Meet the man who’s leading the charge against DACA.
No, I don’t mean President Donald Trump.
I mean Ken Paxton, the Texas Attorney General. Paxton leads a delegation of 10 states that are threatening legal action against President Trump if he doesn’t slap down DACA by September 5th. Simply put, if President Trump doesn’t dump DACA, Paxton will sue.
DACA, Deferred Action for Childhood Arrivals, is an American program that protects children brought to the U.S. illegally. Since 2012, DACA has offered work permits and immunity from deportation to about 800,000 individuals — including 120,000 in Texas. Paxton is out to end this program.
I think it’s high time we meet Texas Attorney General Ken Paxton.
For starters, Paxton has been indicted by a Texas grand jury.
Fraud. Specifically, securities fraud.
Let’s get this straight. The man leading the charge against DACA, the Dreamers, is currently indicted for fraud by his own state because of extremely shady business deals he’s made.
This indictment means there is plenty of evidence already against Paxton. He is not just accused. He is indicted.
A Texas grand jury indicted its own attorney general!
Here’s how it went down.
Paxton was charged with a felony.
The state presented its evidence to a grand jury.
The grand jury returned an indictment, finding there was “probable cause” Paxton had committed a crime by misleading investors.
His upcoming court date is December 11, 2017.
I cannot sit back and let a man indicted for fraud lead the charge against nearly a million vulnerable men and women, many of whom possess the integrity Paxton allegedly lacks.
But Paxton defends himself. He says he wasn’t really paid by companies to allegedly make his peers invest thousands of dollars. These companies gave him stocks as a gift. Ah. Not payment. A gift.
Now Paxton is a Baptist. He attended Baylor University, a high-profile Baptist school. He attends Prestonwood Baptist Church in Plano, just north of Dallas.
I imagine a Baylor-educated, Baptist-church-attending lawyer can figure out that Jesus wouldn’t be impressed by the distinction the Texas Attorney General makes between a payment and a gift. The one who said simply, “Let your yes be yes and your no, no,” (Matthew 5:37), wouldn’t wink-wink at Paxton, would he? “That’s all right, Ken. What’s a couple hundred thousand ill-gotten shekels among friends?”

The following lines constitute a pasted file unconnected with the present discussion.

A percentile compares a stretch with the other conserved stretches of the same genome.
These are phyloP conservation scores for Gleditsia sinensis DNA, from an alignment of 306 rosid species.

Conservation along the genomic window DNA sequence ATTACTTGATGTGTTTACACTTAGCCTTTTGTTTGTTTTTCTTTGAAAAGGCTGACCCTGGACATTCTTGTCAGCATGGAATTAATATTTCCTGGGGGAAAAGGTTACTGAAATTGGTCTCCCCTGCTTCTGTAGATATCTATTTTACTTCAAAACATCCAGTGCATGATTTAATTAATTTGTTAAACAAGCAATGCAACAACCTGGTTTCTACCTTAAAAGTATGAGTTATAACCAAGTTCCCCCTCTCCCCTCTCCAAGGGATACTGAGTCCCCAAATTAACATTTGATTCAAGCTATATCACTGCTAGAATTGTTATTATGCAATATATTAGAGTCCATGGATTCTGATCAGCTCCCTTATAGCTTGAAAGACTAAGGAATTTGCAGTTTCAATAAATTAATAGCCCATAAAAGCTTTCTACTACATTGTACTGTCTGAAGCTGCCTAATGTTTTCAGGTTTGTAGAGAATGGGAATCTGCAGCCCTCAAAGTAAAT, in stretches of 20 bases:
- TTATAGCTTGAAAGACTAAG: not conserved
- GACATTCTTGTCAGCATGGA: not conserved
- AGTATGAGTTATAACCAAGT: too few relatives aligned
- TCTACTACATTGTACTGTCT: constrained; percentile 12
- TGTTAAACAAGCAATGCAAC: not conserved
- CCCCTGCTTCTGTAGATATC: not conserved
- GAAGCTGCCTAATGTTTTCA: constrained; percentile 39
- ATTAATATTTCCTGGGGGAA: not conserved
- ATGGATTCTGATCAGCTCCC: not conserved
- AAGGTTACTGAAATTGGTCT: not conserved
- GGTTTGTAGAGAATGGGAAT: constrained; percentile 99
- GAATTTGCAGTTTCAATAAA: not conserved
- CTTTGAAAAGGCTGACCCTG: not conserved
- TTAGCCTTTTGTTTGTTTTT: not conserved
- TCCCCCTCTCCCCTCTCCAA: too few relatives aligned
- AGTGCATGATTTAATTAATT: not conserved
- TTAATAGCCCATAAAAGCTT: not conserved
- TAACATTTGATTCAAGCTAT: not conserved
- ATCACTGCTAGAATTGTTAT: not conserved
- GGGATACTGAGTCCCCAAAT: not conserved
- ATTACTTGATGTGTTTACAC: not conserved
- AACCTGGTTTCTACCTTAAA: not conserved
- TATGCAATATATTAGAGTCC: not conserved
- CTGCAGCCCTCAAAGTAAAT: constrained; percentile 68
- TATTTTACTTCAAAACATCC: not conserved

I can’t speak often for Jesus (and try not to), but I can figure this much: Jesus would be appalled by Paxton’s explanation. He might call Paxton, as he called others, a “white-washed tomb,” all gussied up on the outside but filthy and vulgar on the inside (Matthew 23:25-28).
And Jesus might say, too, that Paxton better get his own house in order before he expends any more energy to kick out boys and girls—now men and women—who, through no fault of their own and much to their credit, came to this country without resources, without documentation, without a clear future, and now have 640 presidents of America’s leading universities writing to the president of the United States to keep them here.
When an attorney general indicted for fraud by his own state can threaten the president of the United States with legal action, it’s time to act.
This isn’t hard. Paxton wants to hear from people. He lists his email as info@KenPaxton.com, his phone as (512) 463-2100, and his mailing address as P.O. Box 3476, McKinney, Texas 75070 or Office of the Attorney General, PO Box 12548, Austin, TX 78711-2548.
Perhaps supporters of DACA should tell Paxton that one Dreamer is worth more to them than 800,000 indicted attorneys general. Whatever they tell him, those who care about the Dreamers should do it now, before the awful effects of September 5th roll around.